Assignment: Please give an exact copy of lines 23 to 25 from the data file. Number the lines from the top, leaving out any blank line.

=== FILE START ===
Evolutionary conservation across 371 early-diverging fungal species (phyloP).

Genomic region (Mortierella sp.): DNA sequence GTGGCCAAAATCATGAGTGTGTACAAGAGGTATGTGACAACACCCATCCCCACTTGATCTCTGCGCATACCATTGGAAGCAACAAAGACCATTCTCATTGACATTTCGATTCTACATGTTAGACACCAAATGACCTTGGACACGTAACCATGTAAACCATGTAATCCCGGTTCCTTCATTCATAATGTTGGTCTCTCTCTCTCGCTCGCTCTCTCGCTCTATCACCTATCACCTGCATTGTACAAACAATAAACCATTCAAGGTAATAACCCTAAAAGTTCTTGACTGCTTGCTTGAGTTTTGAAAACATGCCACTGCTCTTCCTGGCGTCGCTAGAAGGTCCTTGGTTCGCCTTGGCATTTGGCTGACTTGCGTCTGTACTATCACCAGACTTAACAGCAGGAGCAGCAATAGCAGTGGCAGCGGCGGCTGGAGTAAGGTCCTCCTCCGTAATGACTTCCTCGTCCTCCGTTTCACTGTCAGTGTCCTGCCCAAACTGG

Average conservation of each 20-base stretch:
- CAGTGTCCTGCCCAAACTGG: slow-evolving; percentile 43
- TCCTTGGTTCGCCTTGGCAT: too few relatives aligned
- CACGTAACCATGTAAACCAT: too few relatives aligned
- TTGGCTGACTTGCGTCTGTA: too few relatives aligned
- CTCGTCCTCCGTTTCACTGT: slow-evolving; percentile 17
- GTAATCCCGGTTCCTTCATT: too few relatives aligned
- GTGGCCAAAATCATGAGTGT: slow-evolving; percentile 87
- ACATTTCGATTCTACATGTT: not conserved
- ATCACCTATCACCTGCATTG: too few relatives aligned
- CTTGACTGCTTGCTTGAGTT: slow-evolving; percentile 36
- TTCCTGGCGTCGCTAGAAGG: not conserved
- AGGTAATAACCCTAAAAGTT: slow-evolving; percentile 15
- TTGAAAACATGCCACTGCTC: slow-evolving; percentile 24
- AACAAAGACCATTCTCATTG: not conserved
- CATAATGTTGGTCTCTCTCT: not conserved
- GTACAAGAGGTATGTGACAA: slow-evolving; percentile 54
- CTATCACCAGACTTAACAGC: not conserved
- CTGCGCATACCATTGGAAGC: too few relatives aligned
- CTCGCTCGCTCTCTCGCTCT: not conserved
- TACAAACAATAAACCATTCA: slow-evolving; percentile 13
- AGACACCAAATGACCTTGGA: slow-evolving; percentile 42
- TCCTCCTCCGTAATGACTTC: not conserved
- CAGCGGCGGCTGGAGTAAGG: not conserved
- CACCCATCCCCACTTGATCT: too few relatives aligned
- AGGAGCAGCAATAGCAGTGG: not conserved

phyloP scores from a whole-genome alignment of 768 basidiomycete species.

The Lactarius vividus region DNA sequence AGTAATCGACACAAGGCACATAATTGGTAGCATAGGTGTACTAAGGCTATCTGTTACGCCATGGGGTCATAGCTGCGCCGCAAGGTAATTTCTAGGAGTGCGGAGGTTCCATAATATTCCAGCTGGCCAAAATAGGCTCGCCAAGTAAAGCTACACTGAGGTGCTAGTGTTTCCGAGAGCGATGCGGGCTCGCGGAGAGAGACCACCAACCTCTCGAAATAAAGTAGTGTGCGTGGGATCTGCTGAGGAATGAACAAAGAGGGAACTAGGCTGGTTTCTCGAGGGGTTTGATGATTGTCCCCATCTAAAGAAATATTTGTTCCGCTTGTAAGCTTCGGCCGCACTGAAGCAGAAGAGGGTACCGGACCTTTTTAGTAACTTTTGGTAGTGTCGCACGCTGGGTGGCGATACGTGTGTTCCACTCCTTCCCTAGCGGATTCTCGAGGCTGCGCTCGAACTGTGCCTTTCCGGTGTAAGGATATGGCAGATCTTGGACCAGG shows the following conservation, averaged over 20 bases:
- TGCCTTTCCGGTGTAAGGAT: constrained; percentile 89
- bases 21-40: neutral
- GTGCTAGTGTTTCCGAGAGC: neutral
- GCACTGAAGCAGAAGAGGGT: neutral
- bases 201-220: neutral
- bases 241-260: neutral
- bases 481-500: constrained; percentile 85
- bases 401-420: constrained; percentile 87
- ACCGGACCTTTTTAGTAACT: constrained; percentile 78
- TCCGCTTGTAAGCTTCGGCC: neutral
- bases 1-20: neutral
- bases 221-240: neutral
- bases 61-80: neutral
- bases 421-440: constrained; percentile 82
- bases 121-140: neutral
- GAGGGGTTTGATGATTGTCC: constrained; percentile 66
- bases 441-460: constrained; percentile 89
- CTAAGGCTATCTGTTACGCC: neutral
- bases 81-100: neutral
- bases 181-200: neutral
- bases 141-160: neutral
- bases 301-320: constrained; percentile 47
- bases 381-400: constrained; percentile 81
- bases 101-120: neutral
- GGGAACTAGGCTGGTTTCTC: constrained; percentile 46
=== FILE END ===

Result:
- TACAAACAATAAACCATTCA: slow-evolving; percentile 13
- AGACACCAAATGACCTTGGA: slow-evolving; percentile 42
- TCCTCCTCCGTAATGACTTC: not conserved